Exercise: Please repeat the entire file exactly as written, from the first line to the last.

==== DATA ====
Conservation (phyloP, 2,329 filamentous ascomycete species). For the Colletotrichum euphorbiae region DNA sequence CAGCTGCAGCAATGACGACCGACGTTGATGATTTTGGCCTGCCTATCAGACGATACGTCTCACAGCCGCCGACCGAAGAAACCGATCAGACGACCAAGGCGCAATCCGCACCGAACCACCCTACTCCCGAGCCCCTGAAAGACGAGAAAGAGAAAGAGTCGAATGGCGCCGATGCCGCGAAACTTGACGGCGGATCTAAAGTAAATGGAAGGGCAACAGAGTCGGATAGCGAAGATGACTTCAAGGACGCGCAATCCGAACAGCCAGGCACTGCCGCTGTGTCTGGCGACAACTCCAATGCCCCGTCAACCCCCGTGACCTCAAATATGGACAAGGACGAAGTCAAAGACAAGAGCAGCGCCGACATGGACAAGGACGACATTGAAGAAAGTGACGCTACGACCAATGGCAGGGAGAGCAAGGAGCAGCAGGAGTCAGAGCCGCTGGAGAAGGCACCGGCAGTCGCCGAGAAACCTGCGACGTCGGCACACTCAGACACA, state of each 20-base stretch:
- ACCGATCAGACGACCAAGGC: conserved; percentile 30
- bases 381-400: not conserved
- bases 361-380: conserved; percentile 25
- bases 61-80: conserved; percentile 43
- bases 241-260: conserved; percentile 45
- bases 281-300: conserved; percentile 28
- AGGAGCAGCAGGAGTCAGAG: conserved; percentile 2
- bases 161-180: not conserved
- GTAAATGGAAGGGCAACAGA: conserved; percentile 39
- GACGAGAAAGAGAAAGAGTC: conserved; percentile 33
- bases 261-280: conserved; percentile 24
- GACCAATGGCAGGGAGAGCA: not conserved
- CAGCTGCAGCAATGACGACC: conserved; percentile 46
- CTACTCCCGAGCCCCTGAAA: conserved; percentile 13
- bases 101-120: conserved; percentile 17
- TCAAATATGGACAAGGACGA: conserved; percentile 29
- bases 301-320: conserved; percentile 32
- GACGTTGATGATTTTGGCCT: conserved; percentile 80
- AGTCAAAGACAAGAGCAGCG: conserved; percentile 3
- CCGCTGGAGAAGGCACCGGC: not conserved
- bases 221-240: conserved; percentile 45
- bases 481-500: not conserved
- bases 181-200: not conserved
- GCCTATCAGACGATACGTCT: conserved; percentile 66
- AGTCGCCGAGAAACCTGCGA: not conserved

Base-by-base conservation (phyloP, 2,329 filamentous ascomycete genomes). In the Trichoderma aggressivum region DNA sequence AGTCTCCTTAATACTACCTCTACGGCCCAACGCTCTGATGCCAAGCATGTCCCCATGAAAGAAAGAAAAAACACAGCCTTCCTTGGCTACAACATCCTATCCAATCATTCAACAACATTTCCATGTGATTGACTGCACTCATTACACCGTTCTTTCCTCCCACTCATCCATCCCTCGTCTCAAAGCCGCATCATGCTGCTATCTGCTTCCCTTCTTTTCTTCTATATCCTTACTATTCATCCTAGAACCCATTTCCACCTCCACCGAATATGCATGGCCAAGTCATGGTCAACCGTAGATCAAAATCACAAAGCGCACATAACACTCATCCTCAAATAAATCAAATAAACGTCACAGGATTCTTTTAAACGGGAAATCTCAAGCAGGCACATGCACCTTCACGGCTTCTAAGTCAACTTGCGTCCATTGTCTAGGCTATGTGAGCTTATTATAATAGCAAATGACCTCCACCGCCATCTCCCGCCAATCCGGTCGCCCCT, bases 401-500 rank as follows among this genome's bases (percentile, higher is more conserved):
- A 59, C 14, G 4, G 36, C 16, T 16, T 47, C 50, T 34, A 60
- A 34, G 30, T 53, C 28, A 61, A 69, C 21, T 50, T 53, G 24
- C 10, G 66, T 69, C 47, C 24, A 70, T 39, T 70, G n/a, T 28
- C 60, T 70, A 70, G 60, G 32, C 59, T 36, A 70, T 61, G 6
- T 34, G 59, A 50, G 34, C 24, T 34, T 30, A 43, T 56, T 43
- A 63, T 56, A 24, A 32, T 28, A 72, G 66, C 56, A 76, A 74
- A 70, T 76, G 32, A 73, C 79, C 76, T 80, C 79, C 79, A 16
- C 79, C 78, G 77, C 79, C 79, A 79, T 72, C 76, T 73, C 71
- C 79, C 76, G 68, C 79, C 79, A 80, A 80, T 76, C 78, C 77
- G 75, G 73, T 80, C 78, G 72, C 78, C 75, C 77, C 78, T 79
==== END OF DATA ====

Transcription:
Conservation (phyloP, 2,329 filamentous ascomycete species). For the Colletotrichum euphorbiae region DNA sequence CAGCTGCAGCAATGACGACCGACGTTGATGATTTTGGCCTGCCTATCAGACGATACGTCTCACAGCCGCCGACCGAAGAAACCGATCAGACGACCAAGGCGCAATCCGCACCGAACCACCCTACTCCCGAGCCCCTGAAAGACGAGAAAGAGAAAGAGTCGAATGGCGCCGATGCCGCGAAACTTGACGGCGGATCTAAAGTAAATGGAAGGGCAACAGAGTCGGATAGCGAAGATGACTTCAAGGACGCGCAATCCGAACAGCCAGGCACTGCCGCTGTGTCTGGCGACAACTCCAATGCCCCGTCAACCCCCGTGACCTCAAATATGGACAAGGACGAAGTCAAAGACAAGAGCAGCGCCGACATGGACAAGGACGACATTGAAGAAAGTGACGCTACGACCAATGGCAGGGAGAGCAAGGAGCAGCAGGAGTCAGAGCCGCTGGAGAAGGCACCGGCAGTCGCCGAGAAACCTGCGACGTCGGCACACTCAGACACA, state of each 20-base stretch:
- ACCGATCAGACGACCAAGGC: conserved; percentile 30
- bases 381-400: not conserved
- bases 361-380: conserved; percentile 25
- bases 61-80: conserved; percentile 43
- bases 241-260: conserved; percentile 45
- bases 281-300: conserved; percentile 28
- AGGAGCAGCAGGAGTCAGAG: conserved; percentile 2
- bases 161-180: not conserved
- GTAAATGGAAGGGCAACAGA: conserved; percentile 39
- GACGAGAAAGAGAAAGAGTC: conserved; percentile 33
- bases 261-280: conserved; percentile 24
- GACCAATGGCAGGGAGAGCA: not conserved
- CAGCTGCAGCAATGACGACC: conserved; percentile 46
- CTACTCCCGAGCCCCTGAAA: conserved; percentile 13
- bases 101-120: conserved; percentile 17
- TCAAATATGGACAAGGACGA: conserved; percentile 29
- bases 301-320: conserved; percentile 32
- GACGTTGATGATTTTGGCCT: conserved; percentile 80
- AGTCAAAGACAAGAGCAGCG: conserved; percentile 3
- CCGCTGGAGAAGGCACCGGC: not conserved
- bases 221-240: conserved; percentile 45
- bases 481-500: not conserved
- bases 181-200: not conserved
- GCCTATCAGACGATACGTCT: conserved; percentile 66
- AGTCGCCGAGAAACCTGCGA: not conserved

Base-by-base conservation (phyloP, 2,329 filamentous ascomycete genomes). In the Trichoderma aggressivum region DNA sequence AGTCTCCTTAATACTACCTCTACGGCCCAACGCTCTGATGCCAAGCATGTCCCCATGAAAGAAAGAAAAAACACAGCCTTCCTTGGCTACAACATCCTATCCAATCATTCAACAACATTTCCATGTGATTGACTGCACTCATTACACCGTTCTTTCCTCCCACTCATCCATCCCTCGTCTCAAAGCCGCATCATGCTGCTATCTGCTTCCCTTCTTTTCTTCTATATCCTTACTATTCATCCTAGAACCCATTTCCACCTCCACCGAATATGCATGGCCAAGTCATGGTCAACCGTAGATCAAAATCACAAAGCGCACATAACACTCATCCTCAAATAAATCAAATAAACGTCACAGGATTCTTTTAAACGGGAAATCTCAAGCAGGCACATGCACCTTCACGGCTTCTAAGTCAACTTGCGTCCATTGTCTAGGCTATGTGAGCTTATTATAATAGCAAATGACCTCCACCGCCATCTCCCGCCAATCCGGTCGCCCCT, bases 401-500 rank as follows among this genome's bases (percentile, higher is more conserved):
- A 59, C 14, G 4, G 36, C 16, T 16, T 47, C 50, T 34, A 60
- A 34, G 30, T 53, C 28, A 61, A 69, C 21, T 50, T 53, G 24
- C 10, G 66, T 69, C 47, C 24, A 70, T 39, T 70, G n/a, T 28
- C 60, T 70, A 70, G 60, G 32, C 59, T 36, A 70, T 61, G 6
- T 34, G 59, A 50, G 34, C 24, T 34, T 30, A 43, T 56, T 43
- A 63, T 56, A 24, A 32, T 28, A 72, G 66, C 56, A 76, A 74
- A 70, T 76, G 32, A 73, C 79, C 76, T 80, C 79, C 79, A 16
- C 79, C 78, G 77, C 79, C 79, A 79, T 72, C 76, T 73, C 71
- C 79, C 76, G 68, C 79, C 79, A 80, A 80, T 76, C 78, C 77
- G 75, G 73, T 80, C 78, G 72, C 78, C 75, C 77, C 78, T 79